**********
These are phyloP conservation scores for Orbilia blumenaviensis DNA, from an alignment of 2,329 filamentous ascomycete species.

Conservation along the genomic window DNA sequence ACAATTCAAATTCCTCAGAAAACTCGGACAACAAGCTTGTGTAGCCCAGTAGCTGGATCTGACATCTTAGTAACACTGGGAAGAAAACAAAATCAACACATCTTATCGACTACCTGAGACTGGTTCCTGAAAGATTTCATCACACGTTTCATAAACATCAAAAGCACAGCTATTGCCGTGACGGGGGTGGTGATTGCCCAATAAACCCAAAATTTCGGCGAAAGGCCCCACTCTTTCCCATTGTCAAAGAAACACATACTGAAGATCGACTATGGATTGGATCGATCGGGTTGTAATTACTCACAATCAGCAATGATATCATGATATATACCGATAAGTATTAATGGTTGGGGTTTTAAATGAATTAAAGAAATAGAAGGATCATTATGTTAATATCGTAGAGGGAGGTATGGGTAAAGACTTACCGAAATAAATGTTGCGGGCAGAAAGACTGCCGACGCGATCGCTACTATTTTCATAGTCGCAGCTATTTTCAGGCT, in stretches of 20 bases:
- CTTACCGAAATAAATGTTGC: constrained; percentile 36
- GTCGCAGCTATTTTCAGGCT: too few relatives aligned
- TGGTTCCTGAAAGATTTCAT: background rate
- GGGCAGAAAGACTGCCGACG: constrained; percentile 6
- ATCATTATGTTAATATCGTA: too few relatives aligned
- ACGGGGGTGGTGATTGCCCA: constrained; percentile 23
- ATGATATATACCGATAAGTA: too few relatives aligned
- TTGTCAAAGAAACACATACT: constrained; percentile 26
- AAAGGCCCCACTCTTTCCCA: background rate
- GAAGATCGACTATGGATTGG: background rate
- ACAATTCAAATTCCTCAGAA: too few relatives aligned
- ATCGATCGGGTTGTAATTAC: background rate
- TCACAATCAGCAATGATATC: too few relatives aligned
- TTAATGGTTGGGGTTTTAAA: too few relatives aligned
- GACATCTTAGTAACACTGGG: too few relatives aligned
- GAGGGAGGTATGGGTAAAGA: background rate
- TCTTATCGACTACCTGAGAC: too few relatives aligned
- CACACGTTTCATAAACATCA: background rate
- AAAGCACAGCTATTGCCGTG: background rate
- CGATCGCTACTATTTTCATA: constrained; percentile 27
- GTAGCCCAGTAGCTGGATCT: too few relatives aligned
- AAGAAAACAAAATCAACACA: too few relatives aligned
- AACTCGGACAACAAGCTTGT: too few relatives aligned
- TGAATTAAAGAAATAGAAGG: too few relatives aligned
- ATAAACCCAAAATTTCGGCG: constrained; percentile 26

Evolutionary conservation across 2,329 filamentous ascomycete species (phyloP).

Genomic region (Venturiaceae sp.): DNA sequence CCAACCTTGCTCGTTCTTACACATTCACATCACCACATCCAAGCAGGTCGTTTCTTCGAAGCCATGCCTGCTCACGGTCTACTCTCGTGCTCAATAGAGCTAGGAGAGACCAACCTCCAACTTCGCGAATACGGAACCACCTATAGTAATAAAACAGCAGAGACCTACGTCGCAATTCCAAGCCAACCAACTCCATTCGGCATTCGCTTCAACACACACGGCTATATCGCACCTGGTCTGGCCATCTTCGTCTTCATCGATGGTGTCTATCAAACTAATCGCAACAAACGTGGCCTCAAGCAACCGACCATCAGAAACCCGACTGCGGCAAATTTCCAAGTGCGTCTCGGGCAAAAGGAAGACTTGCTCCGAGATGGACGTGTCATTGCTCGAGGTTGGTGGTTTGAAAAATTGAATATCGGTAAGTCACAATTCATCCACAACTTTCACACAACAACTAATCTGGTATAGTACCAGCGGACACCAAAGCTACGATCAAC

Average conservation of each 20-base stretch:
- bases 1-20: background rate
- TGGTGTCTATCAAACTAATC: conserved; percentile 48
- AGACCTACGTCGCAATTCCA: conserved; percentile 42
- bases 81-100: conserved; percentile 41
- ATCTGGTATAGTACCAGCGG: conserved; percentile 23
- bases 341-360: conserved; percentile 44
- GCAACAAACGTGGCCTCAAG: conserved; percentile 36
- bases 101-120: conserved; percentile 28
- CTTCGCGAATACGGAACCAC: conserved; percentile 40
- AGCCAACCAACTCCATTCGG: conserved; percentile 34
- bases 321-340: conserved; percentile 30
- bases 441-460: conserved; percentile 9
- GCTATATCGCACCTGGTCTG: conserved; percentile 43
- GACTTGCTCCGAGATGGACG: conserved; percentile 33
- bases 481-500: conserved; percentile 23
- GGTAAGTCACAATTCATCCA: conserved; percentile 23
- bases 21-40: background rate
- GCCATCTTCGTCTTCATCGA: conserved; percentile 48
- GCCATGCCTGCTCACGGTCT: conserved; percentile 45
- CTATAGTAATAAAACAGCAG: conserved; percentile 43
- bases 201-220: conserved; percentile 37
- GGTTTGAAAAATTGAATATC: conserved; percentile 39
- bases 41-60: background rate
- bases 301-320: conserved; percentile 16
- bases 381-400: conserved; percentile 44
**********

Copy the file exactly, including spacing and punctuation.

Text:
These are phyloP conservation scores for Orbilia blumenaviensis DNA, from an alignment of 2,329 filamentous ascomycete species.

Conservation along the genomic window DNA sequence ACAATTCAAATTCCTCAGAAAACTCGGACAACAAGCTTGTGTAGCCCAGTAGCTGGATCTGACATCTTAGTAACACTGGGAAGAAAACAAAATCAACACATCTTATCGACTACCTGAGACTGGTTCCTGAAAGATTTCATCACACGTTTCATAAACATCAAAAGCACAGCTATTGCCGTGACGGGGGTGGTGATTGCCCAATAAACCCAAAATTTCGGCGAAAGGCCCCACTCTTTCCCATTGTCAAAGAAACACATACTGAAGATCGACTATGGATTGGATCGATCGGGTTGTAATTACTCACAATCAGCAATGATATCATGATATATACCGATAAGTATTAATGGTTGGGGTTTTAAATGAATTAAAGAAATAGAAGGATCATTATGTTAATATCGTAGAGGGAGGTATGGGTAAAGACTTACCGAAATAAATGTTGCGGGCAGAAAGACTGCCGACGCGATCGCTACTATTTTCATAGTCGCAGCTATTTTCAGGCT, in stretches of 20 bases:
- CTTACCGAAATAAATGTTGC: constrained; percentile 36
- GTCGCAGCTATTTTCAGGCT: too few relatives aligned
- TGGTTCCTGAAAGATTTCAT: background rate
- GGGCAGAAAGACTGCCGACG: constrained; percentile 6
- ATCATTATGTTAATATCGTA: too few relatives aligned
- ACGGGGGTGGTGATTGCCCA: constrained; percentile 23
- ATGATATATACCGATAAGTA: too few relatives aligned
- TTGTCAAAGAAACACATACT: constrained; percentile 26
- AAAGGCCCCACTCTTTCCCA: background rate
- GAAGATCGACTATGGATTGG: background rate
- ACAATTCAAATTCCTCAGAA: too few relatives aligned
- ATCGATCGGGTTGTAATTAC: background rate
- TCACAATCAGCAATGATATC: too few relatives aligned
- TTAATGGTTGGGGTTTTAAA: too few relatives aligned
- GACATCTTAGTAACACTGGG: too few relatives aligned
- GAGGGAGGTATGGGTAAAGA: background rate
- TCTTATCGACTACCTGAGAC: too few relatives aligned
- CACACGTTTCATAAACATCA: background rate
- AAAGCACAGCTATTGCCGTG: background rate
- CGATCGCTACTATTTTCATA: constrained; percentile 27
- GTAGCCCAGTAGCTGGATCT: too few relatives aligned
- AAGAAAACAAAATCAACACA: too few relatives aligned
- AACTCGGACAACAAGCTTGT: too few relatives aligned
- TGAATTAAAGAAATAGAAGG: too few relatives aligned
- ATAAACCCAAAATTTCGGCG: constrained; percentile 26

Evolutionary conservation across 2,329 filamentous ascomycete species (phyloP).

Genomic region (Venturiaceae sp.): DNA sequence CCAACCTTGCTCGTTCTTACACATTCACATCACCACATCCAAGCAGGTCGTTTCTTCGAAGCCATGCCTGCTCACGGTCTACTCTCGTGCTCAATAGAGCTAGGAGAGACCAACCTCCAACTTCGCGAATACGGAACCACCTATAGTAATAAAACAGCAGAGACCTACGTCGCAATTCCAAGCCAACCAACTCCATTCGGCATTCGCTTCAACACACACGGCTATATCGCACCTGGTCTGGCCATCTTCGTCTTCATCGATGGTGTCTATCAAACTAATCGCAACAAACGTGGCCTCAAGCAACCGACCATCAGAAACCCGACTGCGGCAAATTTCCAAGTGCGTCTCGGGCAAAAGGAAGACTTGCTCCGAGATGGACGTGTCATTGCTCGAGGTTGGTGGTTTGAAAAATTGAATATCGGTAAGTCACAATTCATCCACAACTTTCACACAACAACTAATCTGGTATAGTACCAGCGGACACCAAAGCTACGATCAAC

Average conservation of each 20-base stretch:
- bases 1-20: background rate
- TGGTGTCTATCAAACTAATC: conserved; percentile 48
- AGACCTACGTCGCAATTCCA: conserved; percentile 42
- bases 81-100: conserved; percentile 41
- ATCTGGTATAGTACCAGCGG: conserved; percentile 23
- bases 341-360: conserved; percentile 44
- GCAACAAACGTGGCCTCAAG: conserved; percentile 36
- bases 101-120: conserved; percentile 28
- CTTCGCGAATACGGAACCAC: conserved; percentile 40
- AGCCAACCAACTCCATTCGG: conserved; percentile 34
- bases 321-340: conserved; percentile 30
- bases 441-460: conserved; percentile 9
- GCTATATCGCACCTGGTCTG: conserved; percentile 43
- GACTTGCTCCGAGATGGACG: conserved; percentile 33
- bases 481-500: conserved; percentile 23
- GGTAAGTCACAATTCATCCA: conserved; percentile 23
- bases 21-40: background rate
- GCCATCTTCGTCTTCATCGA: conserved; percentile 48
- GCCATGCCTGCTCACGGTCT: conserved; percentile 45
- CTATAGTAATAAAACAGCAG: conserved; percentile 43
- bases 201-220: conserved; percentile 37
- GGTTTGAAAAATTGAATATC: conserved; percentile 39
- bases 41-60: background rate
- bases 301-320: conserved; percentile 16
- bases 381-400: conserved; percentile 44